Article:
Homeowners keep plumbers busy with calls to take care of clogged drains. The older your home, the better you know your plumber because older homes tend to have more issues with plumbing. That's not to say you'll never have a clogged drain in a new home, so it's still good to understand clogs and how to prevent them. If you don't already have a home maintenance checklist, consider creating one and include these five tips to prevent clogged drains.
The Laundry Sink
Look at the laundry sink. If the drain for your washing machine dumps into a sink, you're at risk of drain clogs. Water from the washing machine tends to contain lint, which goes right down the drain. Install a lint screen on the end of the drain hose. Be aware that depending on the age of your machine, it may have a built-in lint screen. Check your owner's manual to locate the screen and make sure you clean it out periodically.
Treat Tree Roots
If you live in a newer home and are just putting in landscaping, be careful where you plant trees. Trees expected to spread 70 feet should be planted at least 20 feet away from your home. If trees are already established, you may eventually deal with drain clogs caused by tree roots. Some homeowners choose to remove old trees as preventative measure. The alternative is to use a root killer, which is flushed down your toilets in the fall and spring when roots are forming. Tree roots that have invaded pipes will be killed but the tree won't be harmed.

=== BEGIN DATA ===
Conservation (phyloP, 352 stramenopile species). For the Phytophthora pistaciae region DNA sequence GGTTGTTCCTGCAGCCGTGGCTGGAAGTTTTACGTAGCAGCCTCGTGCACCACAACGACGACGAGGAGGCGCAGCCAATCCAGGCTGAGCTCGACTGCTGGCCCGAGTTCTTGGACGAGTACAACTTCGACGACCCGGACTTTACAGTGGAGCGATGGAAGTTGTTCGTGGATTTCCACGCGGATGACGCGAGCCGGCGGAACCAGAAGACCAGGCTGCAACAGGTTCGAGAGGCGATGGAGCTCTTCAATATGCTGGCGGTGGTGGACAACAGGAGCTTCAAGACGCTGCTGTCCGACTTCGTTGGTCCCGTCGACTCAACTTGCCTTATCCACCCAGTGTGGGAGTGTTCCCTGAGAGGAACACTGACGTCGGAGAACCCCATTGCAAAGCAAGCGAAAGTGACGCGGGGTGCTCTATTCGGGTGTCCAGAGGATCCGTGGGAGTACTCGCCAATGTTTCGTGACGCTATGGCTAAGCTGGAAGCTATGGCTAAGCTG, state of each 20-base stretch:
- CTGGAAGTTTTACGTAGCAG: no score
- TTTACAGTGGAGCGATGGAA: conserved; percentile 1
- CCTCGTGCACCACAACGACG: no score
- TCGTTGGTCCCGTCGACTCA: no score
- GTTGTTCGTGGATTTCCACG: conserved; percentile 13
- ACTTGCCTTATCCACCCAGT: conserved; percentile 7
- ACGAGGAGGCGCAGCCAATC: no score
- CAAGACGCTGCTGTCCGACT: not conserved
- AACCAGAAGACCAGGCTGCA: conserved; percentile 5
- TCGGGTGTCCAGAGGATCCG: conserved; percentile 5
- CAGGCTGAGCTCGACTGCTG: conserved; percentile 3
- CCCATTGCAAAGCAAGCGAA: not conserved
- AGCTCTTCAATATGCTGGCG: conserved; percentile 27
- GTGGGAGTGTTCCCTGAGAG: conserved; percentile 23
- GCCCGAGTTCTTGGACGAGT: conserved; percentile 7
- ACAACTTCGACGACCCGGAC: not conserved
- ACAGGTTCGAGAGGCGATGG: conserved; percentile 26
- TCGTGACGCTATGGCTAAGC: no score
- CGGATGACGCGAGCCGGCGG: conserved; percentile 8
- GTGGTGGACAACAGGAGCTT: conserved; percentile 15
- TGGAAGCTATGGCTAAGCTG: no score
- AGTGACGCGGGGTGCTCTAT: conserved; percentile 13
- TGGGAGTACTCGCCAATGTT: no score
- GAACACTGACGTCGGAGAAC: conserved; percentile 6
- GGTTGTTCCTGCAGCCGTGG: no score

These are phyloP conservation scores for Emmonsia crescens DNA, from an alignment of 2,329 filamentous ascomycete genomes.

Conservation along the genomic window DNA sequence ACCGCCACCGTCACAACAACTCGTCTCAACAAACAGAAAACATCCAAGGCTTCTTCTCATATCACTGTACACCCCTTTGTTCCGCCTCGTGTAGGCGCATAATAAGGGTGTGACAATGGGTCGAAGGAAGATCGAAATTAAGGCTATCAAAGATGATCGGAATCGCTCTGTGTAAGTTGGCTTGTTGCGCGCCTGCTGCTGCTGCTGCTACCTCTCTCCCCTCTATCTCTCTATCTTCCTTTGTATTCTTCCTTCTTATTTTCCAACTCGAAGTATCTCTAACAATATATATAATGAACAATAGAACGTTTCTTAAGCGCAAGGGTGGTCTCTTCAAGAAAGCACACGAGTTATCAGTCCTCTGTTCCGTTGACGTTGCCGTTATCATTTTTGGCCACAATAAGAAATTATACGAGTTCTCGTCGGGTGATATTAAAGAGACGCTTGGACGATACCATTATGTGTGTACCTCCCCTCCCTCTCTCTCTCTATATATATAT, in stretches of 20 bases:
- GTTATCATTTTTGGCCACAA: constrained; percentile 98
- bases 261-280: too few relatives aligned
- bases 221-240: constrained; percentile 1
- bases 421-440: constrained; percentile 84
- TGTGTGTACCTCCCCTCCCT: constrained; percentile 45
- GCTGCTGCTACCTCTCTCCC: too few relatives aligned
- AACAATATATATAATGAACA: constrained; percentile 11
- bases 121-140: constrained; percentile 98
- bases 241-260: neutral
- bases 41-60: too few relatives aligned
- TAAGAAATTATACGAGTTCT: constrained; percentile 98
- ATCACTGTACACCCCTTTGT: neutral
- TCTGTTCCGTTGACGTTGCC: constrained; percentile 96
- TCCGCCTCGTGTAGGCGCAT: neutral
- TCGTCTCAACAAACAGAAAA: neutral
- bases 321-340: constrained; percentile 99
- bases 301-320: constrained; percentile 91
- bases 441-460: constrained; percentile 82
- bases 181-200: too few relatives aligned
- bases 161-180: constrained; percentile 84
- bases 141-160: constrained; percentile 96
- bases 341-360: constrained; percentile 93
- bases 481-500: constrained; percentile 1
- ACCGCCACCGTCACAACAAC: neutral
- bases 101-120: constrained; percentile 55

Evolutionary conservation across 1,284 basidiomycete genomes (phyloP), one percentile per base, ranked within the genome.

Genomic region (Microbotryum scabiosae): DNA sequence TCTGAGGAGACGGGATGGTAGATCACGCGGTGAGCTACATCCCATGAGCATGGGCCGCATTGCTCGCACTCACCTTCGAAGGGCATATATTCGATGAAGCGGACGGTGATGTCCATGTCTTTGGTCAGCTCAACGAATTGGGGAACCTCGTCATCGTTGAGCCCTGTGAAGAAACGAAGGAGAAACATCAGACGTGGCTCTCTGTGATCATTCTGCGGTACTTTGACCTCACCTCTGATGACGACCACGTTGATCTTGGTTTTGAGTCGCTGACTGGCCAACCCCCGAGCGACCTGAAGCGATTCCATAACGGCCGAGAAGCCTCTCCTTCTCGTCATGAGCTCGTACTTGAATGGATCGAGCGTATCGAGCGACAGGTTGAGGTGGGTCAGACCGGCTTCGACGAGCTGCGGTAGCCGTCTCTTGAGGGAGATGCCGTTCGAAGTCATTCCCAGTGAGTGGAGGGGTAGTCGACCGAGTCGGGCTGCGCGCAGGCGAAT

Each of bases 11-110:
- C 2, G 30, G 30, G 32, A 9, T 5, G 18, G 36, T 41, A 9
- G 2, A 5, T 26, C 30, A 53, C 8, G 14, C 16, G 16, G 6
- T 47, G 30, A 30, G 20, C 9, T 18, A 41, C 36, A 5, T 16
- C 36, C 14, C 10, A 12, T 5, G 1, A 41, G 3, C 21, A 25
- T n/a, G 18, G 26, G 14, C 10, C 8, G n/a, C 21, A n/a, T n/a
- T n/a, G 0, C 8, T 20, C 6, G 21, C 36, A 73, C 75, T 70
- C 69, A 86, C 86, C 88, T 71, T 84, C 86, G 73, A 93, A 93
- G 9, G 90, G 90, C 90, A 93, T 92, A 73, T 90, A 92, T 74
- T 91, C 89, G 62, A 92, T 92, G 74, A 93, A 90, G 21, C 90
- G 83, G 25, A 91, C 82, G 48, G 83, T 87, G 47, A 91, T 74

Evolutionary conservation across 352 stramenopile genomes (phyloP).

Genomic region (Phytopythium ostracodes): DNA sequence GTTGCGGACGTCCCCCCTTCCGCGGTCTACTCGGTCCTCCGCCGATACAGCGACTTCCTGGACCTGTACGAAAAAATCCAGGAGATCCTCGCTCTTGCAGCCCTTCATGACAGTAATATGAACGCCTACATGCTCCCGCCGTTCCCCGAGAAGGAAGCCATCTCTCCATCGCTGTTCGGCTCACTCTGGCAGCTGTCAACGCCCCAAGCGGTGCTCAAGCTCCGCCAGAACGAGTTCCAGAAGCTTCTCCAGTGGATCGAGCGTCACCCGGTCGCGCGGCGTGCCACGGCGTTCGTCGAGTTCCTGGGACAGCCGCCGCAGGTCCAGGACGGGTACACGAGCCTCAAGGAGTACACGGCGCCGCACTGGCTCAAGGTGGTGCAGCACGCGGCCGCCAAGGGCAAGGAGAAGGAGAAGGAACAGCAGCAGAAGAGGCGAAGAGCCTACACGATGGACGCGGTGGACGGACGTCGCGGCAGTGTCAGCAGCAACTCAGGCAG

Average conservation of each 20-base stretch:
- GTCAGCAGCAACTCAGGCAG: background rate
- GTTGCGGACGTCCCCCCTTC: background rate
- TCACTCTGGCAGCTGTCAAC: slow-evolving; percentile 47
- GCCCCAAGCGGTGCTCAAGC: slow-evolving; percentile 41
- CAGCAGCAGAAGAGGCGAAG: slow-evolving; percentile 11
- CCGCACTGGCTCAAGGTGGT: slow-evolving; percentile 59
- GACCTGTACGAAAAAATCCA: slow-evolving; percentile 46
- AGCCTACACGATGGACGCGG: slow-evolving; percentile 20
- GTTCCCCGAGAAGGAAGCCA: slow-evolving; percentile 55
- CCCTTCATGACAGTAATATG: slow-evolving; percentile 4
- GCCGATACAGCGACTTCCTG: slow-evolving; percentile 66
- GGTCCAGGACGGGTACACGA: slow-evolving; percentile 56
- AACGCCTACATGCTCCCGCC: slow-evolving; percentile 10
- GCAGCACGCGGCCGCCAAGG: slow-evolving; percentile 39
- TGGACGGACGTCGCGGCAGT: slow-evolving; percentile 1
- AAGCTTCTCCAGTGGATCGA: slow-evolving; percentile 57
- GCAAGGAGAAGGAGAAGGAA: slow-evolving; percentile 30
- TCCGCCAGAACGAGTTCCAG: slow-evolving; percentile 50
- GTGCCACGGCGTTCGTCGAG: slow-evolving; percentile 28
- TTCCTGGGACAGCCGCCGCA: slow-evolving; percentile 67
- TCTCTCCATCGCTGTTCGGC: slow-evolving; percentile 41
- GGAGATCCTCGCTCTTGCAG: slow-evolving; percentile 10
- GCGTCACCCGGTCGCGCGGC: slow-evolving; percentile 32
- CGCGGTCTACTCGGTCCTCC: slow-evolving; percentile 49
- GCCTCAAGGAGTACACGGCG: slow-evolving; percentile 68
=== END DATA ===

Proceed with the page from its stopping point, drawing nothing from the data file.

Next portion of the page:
Be Careful What You Put in the Kitchen Sink
Never assume that just because you have a garbage disposal, anything and everything goes down the drain. The obvious fats, grease, and oils should never be dumped down the drain, but did you know pasta, rice, potatoes, and beans are not drain-friendly? They tend to swell with water and can contribute to clogs. Coffee grounds are another clog causing culprit! The best option is to keep a small trash can or bag in the kitchen for food garbage. It can be emptied each day to prevent unpleasant odors.
Hair in the Bathroom Sink
Hair in the bathroom is unavoidable. It's a natural occurrence. Hair falls out and it usually falls out in the sink or tub. What isn't natural is the relationship between hair and drains. They don't get along well. Hair doesn't disintegrate quickly, but it can quickly turn into a mess in your drain. Don't put hair in the sink. Don't flush it down the toilet. The same caution should be taken with the tub or shower drain. There are plastic or mesh hair catchers you can buy for just a few dollars. It's worth it to take the extra few seconds to make sure hair isn't going where it shouldn't.
Natural Clog Prevention
Hot water is one of the best things to prevent clogs. It's easy to run hot water in the kitchen sink after washing the dishes. Whether you regularly use natural cleaning products or not, there are a few economical and more natural things you can use to prevent clogs. Items that most people have in their kitchen pantry. Baking soda. Salt. Vinegar. These three household staples can be used in combination to help prevent grease build-up in kitchen drains. A plunger. Always keep one in each bathroom and don't hesitate to use it whenever you have a slow or weak flush. Don't wait for a total backup of the toilet.
Most homeowners will experience occasional drain clogs. Prevention, however, is worth the time and the few dollars it takes to buy a lint trap or hair trap. Use those economical household products in your kitchen drain. Buy a plunger. These small steps may save you hundreds of dollars. Finally, make sure you schedule a yearly plumbing inspection to detect problems, so they can be taken care of before they grow too large or costly.